8. Mental Health in Conflict and Post-Conflict Settings: Populations affected by conflicts, disasters, and humanitarian crises are particularly vulnerable to mental health problems. The provision of mental healthcare in these settings is challenging due to disruptions in healthcare systems, infrastructure damage, and the need to address trauma-related issues. Rebuilding mental health services and ensuring psychosocial support is crucial in these contexts.

To overcome these challenges, a comprehensive approach is needed, focusing on destigmatization, increased investment in mental health infrastructure, workforce development, community-based care, and integrating mental health into primary healthcare. Collaboration among governments, healthcare providers, non-governmental organizations, and international agencies is essential to address these challenges effectively and improve mental healthcare worldwide." (Source: ChatGPT 2023)

Challenges and Barriers in Mental Healthcare Systems and their Impact on the Family: A Systematic Integrative Review Wiley Online Library

Challenges and Lessons Learned in Mental Health Research among Refugees: A Community-Based Study in Turkey BMC Public Health

Challenges and Opportunities in Global Mental Health: a Research-to-Practice Perspective ResearhGate

Challenges and Opportunities to Meet the Mental Health Needs of Underserved and Disenfranchised Populations in the United States Focus Psychiatry Online

Challenges and Priorities for global mental health in the Sustainable Development Goals (SDG) era The Academy of Medical Sciences

Challenges associated with Mental Health Management: Barriers and Consequences Science Direct

Challenges in Diagnosing Psychiatric Problems in Very Young Children Child Mind Institute 

Challenges faced by Mental Health Nurses working with people living with Mental Illness in Eswatini: A Qualitative Study Science Direct

Different Mental Disorders and Their Challenges Happy Place

Global Mental Health Needs, Services, Barriers, and Challenges JSTOR

International and National Policy Challenges in Mental Health NIH

Integrating Mental Health Services into Primary Health Care – A Review of Challenges and Outcomes in the International Setting Cambridge University Press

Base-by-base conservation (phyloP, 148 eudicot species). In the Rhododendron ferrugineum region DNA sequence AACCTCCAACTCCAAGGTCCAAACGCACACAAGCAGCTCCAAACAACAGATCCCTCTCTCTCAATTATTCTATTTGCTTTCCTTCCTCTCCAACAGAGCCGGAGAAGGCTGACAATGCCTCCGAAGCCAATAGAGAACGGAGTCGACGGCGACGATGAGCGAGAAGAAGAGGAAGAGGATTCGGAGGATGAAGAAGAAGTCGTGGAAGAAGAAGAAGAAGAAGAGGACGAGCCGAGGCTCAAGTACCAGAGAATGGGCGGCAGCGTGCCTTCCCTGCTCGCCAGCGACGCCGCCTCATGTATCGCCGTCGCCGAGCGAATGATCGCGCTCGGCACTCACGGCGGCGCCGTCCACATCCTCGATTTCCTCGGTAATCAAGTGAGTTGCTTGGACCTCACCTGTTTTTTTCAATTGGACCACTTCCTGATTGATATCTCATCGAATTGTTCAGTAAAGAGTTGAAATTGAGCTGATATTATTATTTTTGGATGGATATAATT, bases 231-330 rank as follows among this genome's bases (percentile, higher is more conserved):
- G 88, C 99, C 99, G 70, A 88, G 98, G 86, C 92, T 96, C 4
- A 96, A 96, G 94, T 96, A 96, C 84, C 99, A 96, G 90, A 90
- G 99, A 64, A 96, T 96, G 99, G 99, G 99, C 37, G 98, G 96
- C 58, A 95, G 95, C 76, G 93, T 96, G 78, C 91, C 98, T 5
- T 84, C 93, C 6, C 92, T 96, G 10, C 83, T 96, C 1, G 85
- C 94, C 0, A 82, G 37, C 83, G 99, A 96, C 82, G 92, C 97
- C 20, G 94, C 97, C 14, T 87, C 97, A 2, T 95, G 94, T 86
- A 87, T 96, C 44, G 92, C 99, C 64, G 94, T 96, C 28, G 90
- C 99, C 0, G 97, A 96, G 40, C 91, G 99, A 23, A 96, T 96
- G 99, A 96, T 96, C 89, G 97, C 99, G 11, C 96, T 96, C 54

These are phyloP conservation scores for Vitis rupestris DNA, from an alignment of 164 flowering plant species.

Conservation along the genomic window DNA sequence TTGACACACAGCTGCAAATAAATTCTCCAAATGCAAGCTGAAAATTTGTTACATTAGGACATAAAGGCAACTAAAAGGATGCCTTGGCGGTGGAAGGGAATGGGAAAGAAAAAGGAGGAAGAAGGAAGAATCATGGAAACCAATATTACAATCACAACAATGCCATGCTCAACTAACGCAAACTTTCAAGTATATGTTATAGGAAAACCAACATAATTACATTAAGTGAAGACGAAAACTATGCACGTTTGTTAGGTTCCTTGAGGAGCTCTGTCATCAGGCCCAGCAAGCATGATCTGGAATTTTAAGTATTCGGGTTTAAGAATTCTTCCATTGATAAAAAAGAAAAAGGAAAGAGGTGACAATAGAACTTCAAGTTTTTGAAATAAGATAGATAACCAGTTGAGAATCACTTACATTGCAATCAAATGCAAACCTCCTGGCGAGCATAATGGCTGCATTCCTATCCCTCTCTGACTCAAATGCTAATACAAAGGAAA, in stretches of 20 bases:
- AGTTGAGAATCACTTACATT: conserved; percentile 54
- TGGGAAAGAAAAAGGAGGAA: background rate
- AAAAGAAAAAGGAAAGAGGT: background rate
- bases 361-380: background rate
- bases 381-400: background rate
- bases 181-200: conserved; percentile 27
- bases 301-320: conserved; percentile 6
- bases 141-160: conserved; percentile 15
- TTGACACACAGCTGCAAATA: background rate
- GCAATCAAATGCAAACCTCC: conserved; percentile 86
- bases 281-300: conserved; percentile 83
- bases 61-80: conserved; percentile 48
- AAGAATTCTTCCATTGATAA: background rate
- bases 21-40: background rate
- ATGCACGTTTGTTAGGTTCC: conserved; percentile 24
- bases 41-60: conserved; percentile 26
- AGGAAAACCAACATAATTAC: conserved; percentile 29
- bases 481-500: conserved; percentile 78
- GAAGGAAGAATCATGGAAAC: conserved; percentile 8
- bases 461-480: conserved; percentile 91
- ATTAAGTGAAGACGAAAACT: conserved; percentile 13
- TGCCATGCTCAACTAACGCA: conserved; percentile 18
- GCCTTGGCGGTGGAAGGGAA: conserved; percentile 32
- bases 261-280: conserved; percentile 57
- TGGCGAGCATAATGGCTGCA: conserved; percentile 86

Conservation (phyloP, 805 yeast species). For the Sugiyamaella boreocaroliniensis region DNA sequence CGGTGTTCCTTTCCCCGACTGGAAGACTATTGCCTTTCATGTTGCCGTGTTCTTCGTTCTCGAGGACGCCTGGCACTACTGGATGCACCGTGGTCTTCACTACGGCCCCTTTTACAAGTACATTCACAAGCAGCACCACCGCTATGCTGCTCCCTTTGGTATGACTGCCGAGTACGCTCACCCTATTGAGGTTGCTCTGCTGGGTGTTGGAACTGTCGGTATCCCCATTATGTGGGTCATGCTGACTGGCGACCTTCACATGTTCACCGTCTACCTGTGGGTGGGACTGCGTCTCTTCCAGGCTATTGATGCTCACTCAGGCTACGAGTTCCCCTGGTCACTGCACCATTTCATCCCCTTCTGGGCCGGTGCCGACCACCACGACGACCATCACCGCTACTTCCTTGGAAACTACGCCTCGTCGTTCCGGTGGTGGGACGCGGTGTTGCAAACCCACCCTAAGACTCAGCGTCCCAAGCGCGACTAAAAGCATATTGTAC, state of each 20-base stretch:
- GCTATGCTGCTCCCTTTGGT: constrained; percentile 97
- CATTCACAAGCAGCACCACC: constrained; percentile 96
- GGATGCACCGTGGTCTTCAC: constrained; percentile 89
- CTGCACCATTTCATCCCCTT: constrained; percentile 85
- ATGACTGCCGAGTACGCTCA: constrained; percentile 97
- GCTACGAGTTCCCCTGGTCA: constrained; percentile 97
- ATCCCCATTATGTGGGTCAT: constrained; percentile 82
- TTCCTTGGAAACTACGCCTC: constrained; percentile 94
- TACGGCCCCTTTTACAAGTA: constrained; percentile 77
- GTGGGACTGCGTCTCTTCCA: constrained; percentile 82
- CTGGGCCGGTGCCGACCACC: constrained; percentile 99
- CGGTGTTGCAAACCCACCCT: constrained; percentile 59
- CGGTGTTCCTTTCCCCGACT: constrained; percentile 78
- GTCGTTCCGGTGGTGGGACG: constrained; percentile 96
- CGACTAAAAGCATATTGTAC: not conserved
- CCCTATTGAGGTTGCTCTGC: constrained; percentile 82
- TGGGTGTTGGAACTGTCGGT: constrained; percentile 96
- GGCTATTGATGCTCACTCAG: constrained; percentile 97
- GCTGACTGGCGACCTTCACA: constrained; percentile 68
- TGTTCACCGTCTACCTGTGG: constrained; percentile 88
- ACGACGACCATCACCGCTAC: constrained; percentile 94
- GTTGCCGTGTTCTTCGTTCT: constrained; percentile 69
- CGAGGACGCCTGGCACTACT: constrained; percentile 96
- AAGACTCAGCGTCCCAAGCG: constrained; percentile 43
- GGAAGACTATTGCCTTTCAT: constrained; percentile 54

Issues and Challenges of Mental Health in Malaysia HR Mars

Lack of Adolescents’ Mental Health Care Is a Global Challenge Jama Network

Mental Health Research in India: New Challenges and the Way Forward Sage Journals

Mental health research in the Arab region: Challenges and Call for Action The Lancet Psychiatry

Mental Health System Costs, Resources and Constraints in South Africa: A National Survey Oxford Academic

Mental illness is a Global Problem: We Need a Global Response  Health Poverty Action

Operational challenges in the pre-intervention phase of a mental health trial in rural India: reflections from SMART Mental Health BMC

Opportunities and Challenges of Global Mental Health Springer

Policy Development and Challenges of Global Mental Health: A Systematic Review of published Studies of National-level Mental Health Policies American Psychological Association

Review and Analysis of mental health reforms in several countries: Implementation, comparison and future challenges Peertechz

Sharing solutions, facing the Challenges of Global Mental Health Global Health Institute

The challenges faced by Mental Health Care Users in a Primary Care Setting: A Qualitative Study PDF Download University of Pretoria

The Nine Grand Challenges in Global Mental Health Frontiers in Psychiatry

Understanding India’s response to mental health care: a systematic review of the literature and overview of the National Mental Health Programme JoGHNP

What are the Current Challenges in Mental Health Disorder Diagnosis?  News Medical Health

Why we should invest in Mental Health in Africa World Economic Forum

Global Mental Health Challenges and Priorities - Video

Cognitive and Emotional Decision-Making

 Cognitive and Emotional Decision-Making : Awareness, Information and Research